Road Rash is a 1991 racing/vehicular combat video game originally developed and published by Electronic Arts (EA) for the Sega Genesis. It was subsequently ported to a variety of contemporary systems by differing companies. The game is based on a series of road races throughout California that the player must win to advance to higher-difficulty races, while using a combination of fisticuffs and blunt weaponry to hinder the other racers. It is the debut installment in the Road Rash game series.

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Road Rash was conceived by EA as its first title following the company"s decision to begin developing games internally. After initial development of Mario Andretti Racing for the NES proved impractical, focus shifted to a motorcycle racing game for the more powerful Sega Genesis. The game includes combat elements that were inspired by the violent behavior of Grand Prix motorcyclists during races, and the resulting uncertainty surrounding the game"s genre created conflict between EA"s development team and management. The 32-bit versions of the game feature 25 minutes of live-action full-motion video footage and a soundtrack primarily consisting of licensed grunge music courtesy of A&M Records. The effort to license the music of Soundgarden for the title led to the inclusion of other alt-rock bands such as Monster Magnet and Swervedriver.

Road Rash was released to critical and commercial success, and became EA"s most profitable title at that time. The original version for the Sega Genesis was particularly acclaimed for its violent and aggressive gameplay and the convincing sense of speed in its graphics, while the 3DO version was commended for its advanced visuals and grunge-based soundtrack. Reception of other versions ranged from positive to middling, with the later versions being considered dated by the time of their release. The game was followed by a series of sequels made for various consoles.


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Road Rash puts the player in control of a motorcycle racer who must finish in either third or fourth-place (depending on the version) or higher in a series of five road races to advance throughout the game"s five levels. The game"s races take place in a number of Californian locales, including San Francisco, the Sierra Nevada, Napa Valley and the Pacific Coast Highway. During a race, the player can brake, accelerate and attack neighboring racers. The player character will punch at the nearest racer with a default input, while holding a directional button during the input will result in either a backhand or a kick. Some opponents wield weapons such as clubs and chains, which can be taken and used by the player if the enemy racer is attacked as they are holding the weapon out to strike. The player racer can be ejected from their bike if they crash into an obstacle (such as cows, deer, cars and trees) or if they run out of stamina (shown in the bottom-left corner of the screen) due to fights with other racers. In this event, the racer will automatically run back toward their bike, though the player can alter their course and avoid incoming traffic with the directional buttons, or stand still by holding the brake input button. Opponents will likewise be ejected from their bike if their own stamina is depleted; the stamina of the nearest racer is visible within the bottom-right corner of the screen. In most versions, the color of the opponent"s stamina meter changes as it decreases, while in the Sega CD version, it indicates the racer"s level of aggressiveness toward the player.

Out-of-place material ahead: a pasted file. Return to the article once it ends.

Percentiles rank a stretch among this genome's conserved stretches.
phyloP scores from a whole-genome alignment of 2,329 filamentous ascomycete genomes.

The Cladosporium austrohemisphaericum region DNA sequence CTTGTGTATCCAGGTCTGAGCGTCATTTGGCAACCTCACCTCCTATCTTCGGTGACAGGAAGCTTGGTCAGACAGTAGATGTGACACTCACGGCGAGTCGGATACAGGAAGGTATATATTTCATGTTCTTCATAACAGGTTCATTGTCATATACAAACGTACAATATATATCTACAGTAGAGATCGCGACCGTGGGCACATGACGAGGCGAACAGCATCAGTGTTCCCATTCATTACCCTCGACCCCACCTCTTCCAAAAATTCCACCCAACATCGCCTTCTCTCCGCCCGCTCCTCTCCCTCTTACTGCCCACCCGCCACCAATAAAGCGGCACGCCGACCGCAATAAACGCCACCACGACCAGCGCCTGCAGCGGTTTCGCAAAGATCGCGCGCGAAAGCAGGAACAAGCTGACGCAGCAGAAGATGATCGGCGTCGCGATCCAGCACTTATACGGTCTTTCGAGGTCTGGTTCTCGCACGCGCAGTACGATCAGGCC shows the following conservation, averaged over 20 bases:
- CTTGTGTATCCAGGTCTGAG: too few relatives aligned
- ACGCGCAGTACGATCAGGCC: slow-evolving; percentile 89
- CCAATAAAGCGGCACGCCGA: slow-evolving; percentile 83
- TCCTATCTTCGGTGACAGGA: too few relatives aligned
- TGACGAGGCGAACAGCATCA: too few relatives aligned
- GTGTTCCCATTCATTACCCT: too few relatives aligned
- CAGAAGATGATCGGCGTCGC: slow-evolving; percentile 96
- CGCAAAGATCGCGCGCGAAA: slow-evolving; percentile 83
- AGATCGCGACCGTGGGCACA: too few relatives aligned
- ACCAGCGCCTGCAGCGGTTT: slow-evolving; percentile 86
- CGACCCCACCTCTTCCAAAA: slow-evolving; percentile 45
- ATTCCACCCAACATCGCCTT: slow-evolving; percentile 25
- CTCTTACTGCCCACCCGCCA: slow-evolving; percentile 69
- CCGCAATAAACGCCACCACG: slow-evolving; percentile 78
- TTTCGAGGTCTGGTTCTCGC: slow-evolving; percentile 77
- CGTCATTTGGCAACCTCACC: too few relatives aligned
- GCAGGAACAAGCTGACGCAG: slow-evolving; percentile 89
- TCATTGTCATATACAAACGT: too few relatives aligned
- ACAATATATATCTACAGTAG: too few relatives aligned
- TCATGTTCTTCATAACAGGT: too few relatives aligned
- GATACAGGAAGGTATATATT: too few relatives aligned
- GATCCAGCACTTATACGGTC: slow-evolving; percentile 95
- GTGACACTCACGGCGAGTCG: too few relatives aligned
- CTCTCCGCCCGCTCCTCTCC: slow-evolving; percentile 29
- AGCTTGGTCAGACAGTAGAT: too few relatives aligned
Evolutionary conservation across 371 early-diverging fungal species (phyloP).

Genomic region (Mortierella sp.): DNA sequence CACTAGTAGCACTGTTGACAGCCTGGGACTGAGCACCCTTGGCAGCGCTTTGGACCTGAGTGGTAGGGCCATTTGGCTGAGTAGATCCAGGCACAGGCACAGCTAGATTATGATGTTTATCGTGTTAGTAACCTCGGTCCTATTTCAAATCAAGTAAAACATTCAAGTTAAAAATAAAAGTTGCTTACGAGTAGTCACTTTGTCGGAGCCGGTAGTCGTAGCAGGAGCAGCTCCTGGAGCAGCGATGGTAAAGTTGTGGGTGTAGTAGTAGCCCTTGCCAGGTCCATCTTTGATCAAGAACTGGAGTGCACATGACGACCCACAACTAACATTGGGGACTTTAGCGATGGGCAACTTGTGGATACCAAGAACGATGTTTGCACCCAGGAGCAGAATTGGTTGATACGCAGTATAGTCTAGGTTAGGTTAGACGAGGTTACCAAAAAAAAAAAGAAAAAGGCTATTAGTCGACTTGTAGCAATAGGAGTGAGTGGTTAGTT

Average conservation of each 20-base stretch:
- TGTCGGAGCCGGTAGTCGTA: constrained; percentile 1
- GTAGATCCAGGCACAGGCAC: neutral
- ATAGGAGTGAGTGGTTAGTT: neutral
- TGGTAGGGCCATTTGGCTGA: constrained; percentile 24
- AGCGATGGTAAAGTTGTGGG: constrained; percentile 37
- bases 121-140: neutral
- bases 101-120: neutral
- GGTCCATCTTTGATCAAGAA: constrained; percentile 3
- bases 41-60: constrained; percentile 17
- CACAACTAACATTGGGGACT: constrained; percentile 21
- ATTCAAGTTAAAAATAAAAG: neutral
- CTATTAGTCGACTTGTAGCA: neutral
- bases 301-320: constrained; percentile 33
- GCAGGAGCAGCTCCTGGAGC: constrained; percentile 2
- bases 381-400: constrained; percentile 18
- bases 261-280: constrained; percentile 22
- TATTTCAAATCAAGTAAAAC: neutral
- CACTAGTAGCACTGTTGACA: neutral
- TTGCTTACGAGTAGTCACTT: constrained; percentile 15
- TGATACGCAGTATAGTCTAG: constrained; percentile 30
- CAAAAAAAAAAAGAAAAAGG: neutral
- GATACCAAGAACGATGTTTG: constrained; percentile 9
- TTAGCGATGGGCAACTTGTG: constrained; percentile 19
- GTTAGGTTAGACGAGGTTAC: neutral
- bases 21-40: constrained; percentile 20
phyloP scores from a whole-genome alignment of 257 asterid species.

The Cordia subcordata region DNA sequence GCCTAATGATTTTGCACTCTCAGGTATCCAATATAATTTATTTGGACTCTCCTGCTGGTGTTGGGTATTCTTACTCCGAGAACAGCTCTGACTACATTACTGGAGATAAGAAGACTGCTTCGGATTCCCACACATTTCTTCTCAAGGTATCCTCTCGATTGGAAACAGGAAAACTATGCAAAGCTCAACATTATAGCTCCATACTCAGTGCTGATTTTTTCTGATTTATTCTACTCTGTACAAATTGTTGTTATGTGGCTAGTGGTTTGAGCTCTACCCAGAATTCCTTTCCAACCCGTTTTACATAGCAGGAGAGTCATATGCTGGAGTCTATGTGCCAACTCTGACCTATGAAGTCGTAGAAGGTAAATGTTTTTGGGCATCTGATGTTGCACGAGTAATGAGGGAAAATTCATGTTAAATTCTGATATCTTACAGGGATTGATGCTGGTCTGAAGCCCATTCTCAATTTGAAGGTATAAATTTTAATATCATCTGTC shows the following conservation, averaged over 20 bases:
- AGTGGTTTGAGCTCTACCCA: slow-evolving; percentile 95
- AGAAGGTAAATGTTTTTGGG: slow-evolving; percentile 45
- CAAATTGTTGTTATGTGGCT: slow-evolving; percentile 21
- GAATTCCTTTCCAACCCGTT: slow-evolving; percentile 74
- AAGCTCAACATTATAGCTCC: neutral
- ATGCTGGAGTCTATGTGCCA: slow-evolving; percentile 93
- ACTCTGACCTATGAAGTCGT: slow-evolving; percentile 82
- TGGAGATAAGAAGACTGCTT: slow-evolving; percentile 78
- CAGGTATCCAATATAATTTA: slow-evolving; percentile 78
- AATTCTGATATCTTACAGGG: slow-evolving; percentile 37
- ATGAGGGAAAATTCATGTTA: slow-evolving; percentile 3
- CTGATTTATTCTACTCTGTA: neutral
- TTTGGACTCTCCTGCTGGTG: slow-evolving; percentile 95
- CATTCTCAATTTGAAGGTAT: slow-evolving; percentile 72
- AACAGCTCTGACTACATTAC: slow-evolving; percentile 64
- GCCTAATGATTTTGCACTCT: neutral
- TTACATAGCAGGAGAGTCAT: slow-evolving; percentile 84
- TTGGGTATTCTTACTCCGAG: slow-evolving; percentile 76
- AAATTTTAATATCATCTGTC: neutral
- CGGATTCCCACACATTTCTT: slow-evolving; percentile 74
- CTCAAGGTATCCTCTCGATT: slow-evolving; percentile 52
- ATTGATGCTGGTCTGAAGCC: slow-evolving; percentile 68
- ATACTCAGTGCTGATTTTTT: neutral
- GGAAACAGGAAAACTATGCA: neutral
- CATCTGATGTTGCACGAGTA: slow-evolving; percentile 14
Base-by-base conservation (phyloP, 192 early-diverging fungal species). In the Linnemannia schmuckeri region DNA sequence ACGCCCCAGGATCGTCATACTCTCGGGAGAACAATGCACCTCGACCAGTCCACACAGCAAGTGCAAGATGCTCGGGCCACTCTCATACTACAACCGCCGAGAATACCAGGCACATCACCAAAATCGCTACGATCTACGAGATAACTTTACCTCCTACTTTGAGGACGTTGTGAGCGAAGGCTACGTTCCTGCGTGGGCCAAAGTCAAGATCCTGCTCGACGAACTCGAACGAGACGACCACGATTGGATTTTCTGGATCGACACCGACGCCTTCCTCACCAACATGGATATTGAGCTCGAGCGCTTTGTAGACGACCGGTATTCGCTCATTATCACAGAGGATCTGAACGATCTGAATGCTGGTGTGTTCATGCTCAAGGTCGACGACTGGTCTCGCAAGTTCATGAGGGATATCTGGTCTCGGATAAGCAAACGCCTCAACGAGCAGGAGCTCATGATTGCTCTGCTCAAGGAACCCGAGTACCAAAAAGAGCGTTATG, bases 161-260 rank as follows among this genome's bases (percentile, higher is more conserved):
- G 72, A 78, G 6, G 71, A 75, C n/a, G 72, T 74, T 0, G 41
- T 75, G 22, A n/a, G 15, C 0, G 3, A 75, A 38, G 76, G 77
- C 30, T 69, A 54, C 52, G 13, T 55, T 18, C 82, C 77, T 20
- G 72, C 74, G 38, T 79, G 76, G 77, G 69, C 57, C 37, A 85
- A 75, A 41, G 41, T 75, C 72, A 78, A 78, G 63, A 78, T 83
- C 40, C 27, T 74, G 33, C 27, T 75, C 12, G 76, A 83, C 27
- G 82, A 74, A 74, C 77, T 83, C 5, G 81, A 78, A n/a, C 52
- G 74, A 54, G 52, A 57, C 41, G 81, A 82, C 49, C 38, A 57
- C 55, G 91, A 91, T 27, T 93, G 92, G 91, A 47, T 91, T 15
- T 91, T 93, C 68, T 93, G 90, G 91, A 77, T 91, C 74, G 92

The player character begins the game carrying $1,000 on hand. When the player wins a race, a cash prize is received and added to the player"s balance. Between races, the player can view bikes for sale and potentially purchase a new bike with the money they have accumulated; the bike shop is available from the main menu in the 32-bit versions. Some bikes in the 32-bit versions are equipped with a series of nitrous oxide charges, which can provide a burst of speed if the player quickly taps the acceleration input button twice. In the 16-bit versions, the player will receive a password at the end of a successful race, which can be entered at a password entry screen in a subsequent session to maintain the player"s progress; in the 32-bit versions, progress can be saved at the game"s main menu. When the player wins a race on all five of the game"s tracks, they will advance to the next level. With each subsequent level, the courses become longer and the opponent racers become more aggressive. When the player wins a race on each track in all five levels, the game is won.

The player"s bike has its own "damage meter" between the player"s and opponents" stamina meters, which decreases with every crash the player gets involved in. If the meter fully depletes, the bike will be wrecked, the player"s participation in the current race will end, and a repair bill must be paid. Motorcycle cops also make sporadic appearances throughout the game"s tracks. If the player crashes within the vicinity of a cop, the cop will end their participation in the current race by apprehending them and charging them with a fine. Repair bills and fines become more expensive with each subsequent level. If the player lacks the funds to cover either a repair bill or a fine, the game will end prematurely.